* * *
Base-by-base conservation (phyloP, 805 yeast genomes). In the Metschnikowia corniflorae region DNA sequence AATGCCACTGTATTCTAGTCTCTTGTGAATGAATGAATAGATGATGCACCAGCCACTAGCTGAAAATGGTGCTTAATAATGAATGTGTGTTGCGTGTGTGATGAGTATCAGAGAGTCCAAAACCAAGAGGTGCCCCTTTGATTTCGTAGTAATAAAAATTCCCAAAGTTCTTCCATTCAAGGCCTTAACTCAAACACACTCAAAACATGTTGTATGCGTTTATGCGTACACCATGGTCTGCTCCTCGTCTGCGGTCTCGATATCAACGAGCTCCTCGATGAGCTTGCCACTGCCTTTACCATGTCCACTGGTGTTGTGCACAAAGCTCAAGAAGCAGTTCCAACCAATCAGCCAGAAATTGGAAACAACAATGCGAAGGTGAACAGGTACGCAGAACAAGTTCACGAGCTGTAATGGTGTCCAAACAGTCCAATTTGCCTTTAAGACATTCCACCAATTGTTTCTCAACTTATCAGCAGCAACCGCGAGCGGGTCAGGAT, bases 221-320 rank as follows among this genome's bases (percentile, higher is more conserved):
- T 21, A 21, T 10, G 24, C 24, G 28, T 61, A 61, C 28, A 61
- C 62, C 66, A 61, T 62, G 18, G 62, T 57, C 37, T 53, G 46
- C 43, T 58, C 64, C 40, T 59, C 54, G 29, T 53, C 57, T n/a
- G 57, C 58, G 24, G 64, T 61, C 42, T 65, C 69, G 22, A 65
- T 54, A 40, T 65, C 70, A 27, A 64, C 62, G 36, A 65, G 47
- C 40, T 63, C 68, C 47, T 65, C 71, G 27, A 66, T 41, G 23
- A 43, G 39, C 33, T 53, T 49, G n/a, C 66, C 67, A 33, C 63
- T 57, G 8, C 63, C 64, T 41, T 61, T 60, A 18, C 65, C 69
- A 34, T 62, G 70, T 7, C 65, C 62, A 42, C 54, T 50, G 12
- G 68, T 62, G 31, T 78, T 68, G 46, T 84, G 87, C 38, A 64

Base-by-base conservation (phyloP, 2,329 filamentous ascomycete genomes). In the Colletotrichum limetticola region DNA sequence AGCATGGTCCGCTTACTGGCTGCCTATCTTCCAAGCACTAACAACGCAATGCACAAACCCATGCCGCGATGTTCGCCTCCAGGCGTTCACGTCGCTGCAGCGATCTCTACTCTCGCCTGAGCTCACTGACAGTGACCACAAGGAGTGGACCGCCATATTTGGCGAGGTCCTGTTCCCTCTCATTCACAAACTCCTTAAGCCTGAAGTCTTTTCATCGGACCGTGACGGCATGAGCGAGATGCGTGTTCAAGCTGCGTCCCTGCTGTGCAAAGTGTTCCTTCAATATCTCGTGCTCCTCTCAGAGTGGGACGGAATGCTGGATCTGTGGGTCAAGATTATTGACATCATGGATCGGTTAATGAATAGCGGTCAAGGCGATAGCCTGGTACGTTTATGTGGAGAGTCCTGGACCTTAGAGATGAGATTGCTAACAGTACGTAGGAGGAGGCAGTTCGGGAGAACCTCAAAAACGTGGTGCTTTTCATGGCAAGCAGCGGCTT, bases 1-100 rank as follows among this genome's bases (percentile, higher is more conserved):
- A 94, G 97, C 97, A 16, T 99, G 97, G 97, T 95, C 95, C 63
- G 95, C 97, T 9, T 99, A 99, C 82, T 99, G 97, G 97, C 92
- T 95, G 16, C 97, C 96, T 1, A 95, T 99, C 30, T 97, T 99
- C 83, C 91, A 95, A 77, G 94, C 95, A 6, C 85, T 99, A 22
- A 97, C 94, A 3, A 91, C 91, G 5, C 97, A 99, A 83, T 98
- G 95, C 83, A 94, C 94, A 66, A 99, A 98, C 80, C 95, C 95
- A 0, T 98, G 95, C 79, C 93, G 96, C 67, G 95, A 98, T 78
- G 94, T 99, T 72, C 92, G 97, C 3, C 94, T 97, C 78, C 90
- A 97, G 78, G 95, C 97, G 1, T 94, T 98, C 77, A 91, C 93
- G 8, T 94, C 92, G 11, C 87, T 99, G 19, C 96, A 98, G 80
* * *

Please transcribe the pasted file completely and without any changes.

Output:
Base-by-base conservation (phyloP, 805 yeast genomes). In the Metschnikowia corniflorae region DNA sequence AATGCCACTGTATTCTAGTCTCTTGTGAATGAATGAATAGATGATGCACCAGCCACTAGCTGAAAATGGTGCTTAATAATGAATGTGTGTTGCGTGTGTGATGAGTATCAGAGAGTCCAAAACCAAGAGGTGCCCCTTTGATTTCGTAGTAATAAAAATTCCCAAAGTTCTTCCATTCAAGGCCTTAACTCAAACACACTCAAAACATGTTGTATGCGTTTATGCGTACACCATGGTCTGCTCCTCGTCTGCGGTCTCGATATCAACGAGCTCCTCGATGAGCTTGCCACTGCCTTTACCATGTCCACTGGTGTTGTGCACAAAGCTCAAGAAGCAGTTCCAACCAATCAGCCAGAAATTGGAAACAACAATGCGAAGGTGAACAGGTACGCAGAACAAGTTCACGAGCTGTAATGGTGTCCAAACAGTCCAATTTGCCTTTAAGACATTCCACCAATTGTTTCTCAACTTATCAGCAGCAACCGCGAGCGGGTCAGGAT, bases 221-320 rank as follows among this genome's bases (percentile, higher is more conserved):
- T 21, A 21, T 10, G 24, C 24, G 28, T 61, A 61, C 28, A 61
- C 62, C 66, A 61, T 62, G 18, G 62, T 57, C 37, T 53, G 46
- C 43, T 58, C 64, C 40, T 59, C 54, G 29, T 53, C 57, T n/a
- G 57, C 58, G 24, G 64, T 61, C 42, T 65, C 69, G 22, A 65
- T 54, A 40, T 65, C 70, A 27, A 64, C 62, G 36, A 65, G 47
- C 40, T 63, C 68, C 47, T 65, C 71, G 27, A 66, T 41, G 23
- A 43, G 39, C 33, T 53, T 49, G n/a, C 66, C 67, A 33, C 63
- T 57, G 8, C 63, C 64, T 41, T 61, T 60, A 18, C 65, C 69
- A 34, T 62, G 70, T 7, C 65, C 62, A 42, C 54, T 50, G 12
- G 68, T 62, G 31, T 78, T 68, G 46, T 84, G 87, C 38, A 64

Base-by-base conservation (phyloP, 2,329 filamentous ascomycete genomes). In the Colletotrichum limetticola region DNA sequence AGCATGGTCCGCTTACTGGCTGCCTATCTTCCAAGCACTAACAACGCAATGCACAAACCCATGCCGCGATGTTCGCCTCCAGGCGTTCACGTCGCTGCAGCGATCTCTACTCTCGCCTGAGCTCACTGACAGTGACCACAAGGAGTGGACCGCCATATTTGGCGAGGTCCTGTTCCCTCTCATTCACAAACTCCTTAAGCCTGAAGTCTTTTCATCGGACCGTGACGGCATGAGCGAGATGCGTGTTCAAGCTGCGTCCCTGCTGTGCAAAGTGTTCCTTCAATATCTCGTGCTCCTCTCAGAGTGGGACGGAATGCTGGATCTGTGGGTCAAGATTATTGACATCATGGATCGGTTAATGAATAGCGGTCAAGGCGATAGCCTGGTACGTTTATGTGGAGAGTCCTGGACCTTAGAGATGAGATTGCTAACAGTACGTAGGAGGAGGCAGTTCGGGAGAACCTCAAAAACGTGGTGCTTTTCATGGCAAGCAGCGGCTT, bases 1-100 rank as follows among this genome's bases (percentile, higher is more conserved):
- A 94, G 97, C 97, A 16, T 99, G 97, G 97, T 95, C 95, C 63
- G 95, C 97, T 9, T 99, A 99, C 82, T 99, G 97, G 97, C 92
- T 95, G 16, C 97, C 96, T 1, A 95, T 99, C 30, T 97, T 99
- C 83, C 91, A 95, A 77, G 94, C 95, A 6, C 85, T 99, A 22
- A 97, C 94, A 3, A 91, C 91, G 5, C 97, A 99, A 83, T 98
- G 95, C 83, A 94, C 94, A 66, A 99, A 98, C 80, C 95, C 95
- A 0, T 98, G 95, C 79, C 93, G 96, C 67, G 95, A 98, T 78
- G 94, T 99, T 72, C 92, G 97, C 3, C 94, T 97, C 78, C 90
- A 97, G 78, G 95, C 97, G 1, T 94, T 98, C 77, A 91, C 93
- G 8, T 94, C 92, G 11, C 87, T 99, G 19, C 96, A 98, G 80